Recruiters, who have transformed the corporate hiring landscape for the past 20 years, are touted for their ability to sift through candidates. But as more jobs require sitting in front of a screen, many recruiters are in a technology fog, which alienates gifted candidates. While they can ask potential hires whether they know certain programs, recruiters in the technology space often can’t assess what the applicants know. “They can’t tell the difference between the competent ones and the stars,” said Paul Graham, founder of Y Combinator, an early stage venture firm in Mountain View, Calif.
In a hiring climate in which companies find talented workers by seeing how they already perform, the RethinkDB founders turned to sites like Github.com and stackoverflow.com, where programmers collaborate and work on special projects. “You can see the code being written and how technically accurate they are,” said Glukhovsky, who inhabits a world where 95 percent of coders can’t complete basic computer-science tasks. Now, a few months from releasing their first product, RethinkDB is up to six people, a mix of full-timers and interns, both senior and junior.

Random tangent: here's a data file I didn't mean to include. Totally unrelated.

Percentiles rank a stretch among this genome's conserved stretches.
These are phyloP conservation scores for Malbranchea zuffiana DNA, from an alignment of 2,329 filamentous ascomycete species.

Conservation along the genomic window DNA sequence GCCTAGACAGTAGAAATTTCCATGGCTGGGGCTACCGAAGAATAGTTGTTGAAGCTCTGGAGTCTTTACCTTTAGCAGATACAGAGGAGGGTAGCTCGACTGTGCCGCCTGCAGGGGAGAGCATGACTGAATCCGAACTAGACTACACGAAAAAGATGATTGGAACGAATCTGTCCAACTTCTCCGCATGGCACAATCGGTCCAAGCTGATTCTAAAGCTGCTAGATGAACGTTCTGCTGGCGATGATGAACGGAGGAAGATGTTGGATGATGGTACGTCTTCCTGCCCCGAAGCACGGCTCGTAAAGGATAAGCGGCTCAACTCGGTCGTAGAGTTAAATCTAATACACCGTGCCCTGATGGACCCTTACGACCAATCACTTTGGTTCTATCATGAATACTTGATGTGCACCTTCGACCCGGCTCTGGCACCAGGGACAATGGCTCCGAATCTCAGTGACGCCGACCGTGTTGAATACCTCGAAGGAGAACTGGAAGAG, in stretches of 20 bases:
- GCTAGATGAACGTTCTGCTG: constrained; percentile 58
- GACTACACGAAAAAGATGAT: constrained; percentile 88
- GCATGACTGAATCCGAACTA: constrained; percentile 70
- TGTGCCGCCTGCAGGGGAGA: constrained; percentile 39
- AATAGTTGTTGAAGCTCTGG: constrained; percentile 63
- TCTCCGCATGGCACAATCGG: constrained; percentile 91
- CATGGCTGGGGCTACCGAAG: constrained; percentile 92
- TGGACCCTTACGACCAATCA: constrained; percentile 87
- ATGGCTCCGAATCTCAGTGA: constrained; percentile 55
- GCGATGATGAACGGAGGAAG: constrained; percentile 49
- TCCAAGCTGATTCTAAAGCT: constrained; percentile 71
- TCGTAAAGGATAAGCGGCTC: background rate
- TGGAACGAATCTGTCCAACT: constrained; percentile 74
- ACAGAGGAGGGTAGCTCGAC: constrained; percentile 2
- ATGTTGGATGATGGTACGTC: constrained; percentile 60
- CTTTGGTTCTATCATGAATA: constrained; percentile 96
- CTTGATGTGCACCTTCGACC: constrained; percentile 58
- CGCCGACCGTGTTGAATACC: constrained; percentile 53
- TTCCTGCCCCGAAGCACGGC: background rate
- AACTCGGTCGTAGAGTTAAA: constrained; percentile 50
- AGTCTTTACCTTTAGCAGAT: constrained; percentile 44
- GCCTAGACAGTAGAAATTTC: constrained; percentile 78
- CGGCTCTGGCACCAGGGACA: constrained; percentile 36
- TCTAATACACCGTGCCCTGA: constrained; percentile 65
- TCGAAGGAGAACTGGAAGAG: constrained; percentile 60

Video is another underused tool. Screening candidates between the resume and the interview can help solve the “looks good on paper” problem, in which someone appears for an interview and it is clear that the candidate isn’t right for the job. A handful of Bay Area startups, such as Airbnb, a person-to-person site for finding a place to stay while traveling, have started using HireHive, a Y Combinator-funded company that offers monthly plans to pre-screen applicants on video. Another startup, RoundPegg, funded by TechStars, a seed-stage investment firm, assesses how a candidate will fit into the culture of a workplace. A series of short surveys and analysis by an organizational psychologist can tell the hirer whether an applicant will have a problem with the manager or team.